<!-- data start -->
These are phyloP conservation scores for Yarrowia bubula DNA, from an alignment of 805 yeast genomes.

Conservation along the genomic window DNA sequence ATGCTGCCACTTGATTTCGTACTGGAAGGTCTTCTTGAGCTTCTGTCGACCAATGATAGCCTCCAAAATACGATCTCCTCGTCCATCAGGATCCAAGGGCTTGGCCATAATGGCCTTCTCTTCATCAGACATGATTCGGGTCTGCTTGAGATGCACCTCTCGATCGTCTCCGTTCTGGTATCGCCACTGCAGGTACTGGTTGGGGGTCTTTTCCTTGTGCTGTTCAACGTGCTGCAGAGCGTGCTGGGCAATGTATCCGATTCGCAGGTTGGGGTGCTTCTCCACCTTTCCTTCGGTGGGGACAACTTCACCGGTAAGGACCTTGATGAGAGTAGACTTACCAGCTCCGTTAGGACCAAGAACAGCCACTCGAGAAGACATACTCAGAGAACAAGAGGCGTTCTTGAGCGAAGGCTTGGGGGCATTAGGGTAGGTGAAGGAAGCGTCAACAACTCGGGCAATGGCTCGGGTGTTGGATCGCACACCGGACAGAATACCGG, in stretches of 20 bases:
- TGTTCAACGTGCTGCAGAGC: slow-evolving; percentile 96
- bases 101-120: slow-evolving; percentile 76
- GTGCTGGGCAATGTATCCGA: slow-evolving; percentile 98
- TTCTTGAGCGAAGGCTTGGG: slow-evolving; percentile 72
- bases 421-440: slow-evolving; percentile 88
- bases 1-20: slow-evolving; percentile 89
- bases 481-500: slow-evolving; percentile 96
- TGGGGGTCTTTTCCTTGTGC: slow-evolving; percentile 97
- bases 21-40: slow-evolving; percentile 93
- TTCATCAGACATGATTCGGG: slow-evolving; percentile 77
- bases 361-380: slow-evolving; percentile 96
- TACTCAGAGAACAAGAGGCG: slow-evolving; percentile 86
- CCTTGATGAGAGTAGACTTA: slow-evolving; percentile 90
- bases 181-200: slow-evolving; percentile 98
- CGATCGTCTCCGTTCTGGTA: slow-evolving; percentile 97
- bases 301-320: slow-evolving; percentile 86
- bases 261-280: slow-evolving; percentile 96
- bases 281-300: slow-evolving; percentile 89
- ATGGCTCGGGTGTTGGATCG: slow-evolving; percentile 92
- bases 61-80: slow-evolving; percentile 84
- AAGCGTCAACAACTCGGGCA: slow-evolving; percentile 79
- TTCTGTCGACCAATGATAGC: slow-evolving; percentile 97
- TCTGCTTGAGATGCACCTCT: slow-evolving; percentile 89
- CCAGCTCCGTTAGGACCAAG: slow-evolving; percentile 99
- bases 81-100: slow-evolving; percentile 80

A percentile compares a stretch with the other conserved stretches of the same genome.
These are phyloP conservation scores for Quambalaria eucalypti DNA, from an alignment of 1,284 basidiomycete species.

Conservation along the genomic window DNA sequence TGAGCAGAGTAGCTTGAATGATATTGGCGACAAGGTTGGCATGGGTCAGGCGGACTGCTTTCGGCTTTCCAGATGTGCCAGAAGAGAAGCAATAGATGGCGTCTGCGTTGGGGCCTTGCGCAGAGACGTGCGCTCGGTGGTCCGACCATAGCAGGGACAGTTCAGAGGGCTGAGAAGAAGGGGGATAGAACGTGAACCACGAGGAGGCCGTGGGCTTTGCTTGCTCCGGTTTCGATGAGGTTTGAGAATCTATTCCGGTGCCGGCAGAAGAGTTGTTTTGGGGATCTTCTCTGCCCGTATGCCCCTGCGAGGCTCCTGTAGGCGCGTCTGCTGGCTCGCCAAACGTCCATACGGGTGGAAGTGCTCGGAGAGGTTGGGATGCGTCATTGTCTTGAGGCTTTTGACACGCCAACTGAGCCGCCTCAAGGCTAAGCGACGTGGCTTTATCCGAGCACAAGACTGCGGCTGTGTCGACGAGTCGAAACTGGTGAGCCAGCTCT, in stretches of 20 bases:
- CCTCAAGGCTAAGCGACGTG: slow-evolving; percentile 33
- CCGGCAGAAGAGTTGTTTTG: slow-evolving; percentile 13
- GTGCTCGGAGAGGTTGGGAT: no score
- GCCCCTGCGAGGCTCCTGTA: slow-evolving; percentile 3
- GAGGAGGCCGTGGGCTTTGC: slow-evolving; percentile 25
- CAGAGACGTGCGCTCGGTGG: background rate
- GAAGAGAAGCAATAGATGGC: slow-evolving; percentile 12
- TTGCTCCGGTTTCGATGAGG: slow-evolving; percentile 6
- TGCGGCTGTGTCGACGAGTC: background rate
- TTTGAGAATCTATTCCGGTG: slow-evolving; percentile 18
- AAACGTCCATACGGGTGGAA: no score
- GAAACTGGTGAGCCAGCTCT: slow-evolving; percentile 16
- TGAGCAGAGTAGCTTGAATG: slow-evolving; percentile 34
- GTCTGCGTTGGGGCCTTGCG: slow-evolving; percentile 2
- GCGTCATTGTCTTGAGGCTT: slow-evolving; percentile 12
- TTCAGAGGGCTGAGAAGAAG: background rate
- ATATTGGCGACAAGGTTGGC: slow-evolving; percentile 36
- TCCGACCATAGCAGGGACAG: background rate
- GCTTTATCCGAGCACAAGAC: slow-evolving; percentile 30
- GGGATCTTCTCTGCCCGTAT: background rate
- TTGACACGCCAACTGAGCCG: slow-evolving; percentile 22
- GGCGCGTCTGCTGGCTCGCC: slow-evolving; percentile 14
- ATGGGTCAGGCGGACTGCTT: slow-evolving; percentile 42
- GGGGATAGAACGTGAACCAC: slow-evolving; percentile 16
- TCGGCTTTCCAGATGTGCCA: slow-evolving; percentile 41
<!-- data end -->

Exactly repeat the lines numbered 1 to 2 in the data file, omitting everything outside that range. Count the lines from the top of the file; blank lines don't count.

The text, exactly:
These are phyloP conservation scores for Yarrowia bubula DNA, from an alignment of 805 yeast genomes.

Conservation along the genomic window DNA sequence ATGCTGCCACTTGATTTCGTACTGGAAGGTCTTCTTGAGCTTCTGTCGACCAATGATAGCCTCCAAAATACGATCTCCTCGTCCATCAGGATCCAAGGGCTTGGCCATAATGGCCTTCTCTTCATCAGACATGATTCGGGTCTGCTTGAGATGCACCTCTCGATCGTCTCCGTTCTGGTATCGCCACTGCAGGTACTGGTTGGGGGTCTTTTCCTTGTGCTGTTCAACGTGCTGCAGAGCGTGCTGGGCAATGTATCCGATTCGCAGGTTGGGGTGCTTCTCCACCTTTCCTTCGGTGGGGACAACTTCACCGGTAAGGACCTTGATGAGAGTAGACTTACCAGCTCCGTTAGGACCAAGAACAGCCACTCGAGAAGACATACTCAGAGAACAAGAGGCGTTCTTGAGCGAAGGCTTGGGGGCATTAGGGTAGGTGAAGGAAGCGTCAACAACTCGGGCAATGGCTCGGGTGTTGGATCGCACACCGGACAGAATACCGG, in stretches of 20 bases: